I try the line I use to get bad guys to talk. “Just thought you might want to set the record straight.”
He holds up his glass. “There was a time when every drink had its own glass. Highballs, Martinis, champagne…This glass was especially made for old-fashioneds. It’s larger than the standard rocks glass and has a thicker bottom so sugar and bitters can be mulled without damaging the glass. This hotel has great glassware, great cutlery because it was a famous hotel in its day…” He raises his glass. “Kenats,” he says. “Armenian for ‘cheers’ or in your case maybe ‘l’chayim.’”
The old-fashioned has a lemon wedge, an orange wheel and a couple of cherries. Seems harmless enough, but goes to my head on first gulp. I struggle for coherence. “Why are you suing your wife?”
He raises his glass. “I have a better story. One day the last guest will die. All the rooms will be empty and the hotel will have to close. They’ll hold an auction in the lobby. The special glasses will be thrown in dusty cardboard boxes. Bidders will be allowed to briefly inspect the contents. Someone will pay a penny on the dollar. Bring the glasses to his restaurant or maybe just let the boxes gather more dust in a garage until no one even know what they are…”
A tongue of flame shoots up from his lighter. He aims an unlit cigarette into it. “But then one day in the distant or maybe not so distant future someone will come into possession of those dusty boxes. They will blow the dust and spider webs off the glasses and hold them up to the light. Eureka! they’ll shout. When something is rediscovered it’s always worth more than it was originally. He drains his glass and waggles for another. “Back up my young friend, Ralph.”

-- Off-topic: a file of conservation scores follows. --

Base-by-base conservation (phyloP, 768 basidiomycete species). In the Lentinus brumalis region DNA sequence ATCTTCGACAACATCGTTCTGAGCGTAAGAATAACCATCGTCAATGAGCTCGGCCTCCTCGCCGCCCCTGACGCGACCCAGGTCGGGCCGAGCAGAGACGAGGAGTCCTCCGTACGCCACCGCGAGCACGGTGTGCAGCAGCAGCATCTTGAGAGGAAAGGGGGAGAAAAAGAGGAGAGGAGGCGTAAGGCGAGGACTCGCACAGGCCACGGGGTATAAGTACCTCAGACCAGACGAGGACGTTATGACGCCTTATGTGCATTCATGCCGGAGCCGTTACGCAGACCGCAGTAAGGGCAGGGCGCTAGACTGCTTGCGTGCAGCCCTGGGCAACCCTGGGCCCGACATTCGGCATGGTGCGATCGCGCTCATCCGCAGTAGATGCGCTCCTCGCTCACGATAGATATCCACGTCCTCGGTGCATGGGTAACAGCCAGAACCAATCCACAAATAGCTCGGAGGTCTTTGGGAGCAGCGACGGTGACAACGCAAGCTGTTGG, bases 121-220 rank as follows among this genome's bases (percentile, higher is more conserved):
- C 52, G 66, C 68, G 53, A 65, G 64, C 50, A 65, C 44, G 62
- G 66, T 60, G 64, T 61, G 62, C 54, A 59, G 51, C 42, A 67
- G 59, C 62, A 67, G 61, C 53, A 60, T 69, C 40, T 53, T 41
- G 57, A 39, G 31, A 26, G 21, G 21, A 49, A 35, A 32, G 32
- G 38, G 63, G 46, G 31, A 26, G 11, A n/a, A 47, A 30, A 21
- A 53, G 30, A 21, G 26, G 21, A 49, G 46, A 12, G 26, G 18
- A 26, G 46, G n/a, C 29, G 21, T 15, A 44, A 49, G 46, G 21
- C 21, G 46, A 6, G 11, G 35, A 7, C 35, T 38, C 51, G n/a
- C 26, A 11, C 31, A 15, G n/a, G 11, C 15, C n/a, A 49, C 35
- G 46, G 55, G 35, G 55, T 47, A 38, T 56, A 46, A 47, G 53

“Isn’t his name Albert?” I ask
He squints suspiciously through the smoke. “Cub reporter, but you have all the answers…”
“No I just thought his name was…”
“Gonna be a famous writer some day, aren’t you? Got that novel in your drawer?”
“Well I am working on a…”
“Who’s your model? Who inspires you?”
“Dostoevsky I guess.”
“An epileptic religious fanatic with a gambling problem.”
He begins removing the fruit from his drink, building a cornucopia on the bar with drunken precision. “When I was a kid in Fresno I dreamt of winning fame and fortune, going to glittering Manhattan cocktail parties with sparkling wits and adoring females, hanging on my every word.” He grabs my wrist. “Don’t eat the cherries, they’ll make you sick.” And takes a second to get back on his train of thought. “Well I won fame and fortune. Came to New York and went to a cocktail party. No sparkling repartee. Just a bunch of baggy-eyed drunks griping about money. Adoring females? You always end up with the one who thinks you’re a jerk.”
Another waggle. Two more Old Fashions appear. “You know when you’ll know that you’re a writer?” he asks. A few moments of wobbly silence and I realize he’s waiting for a response.
“When?” I ask.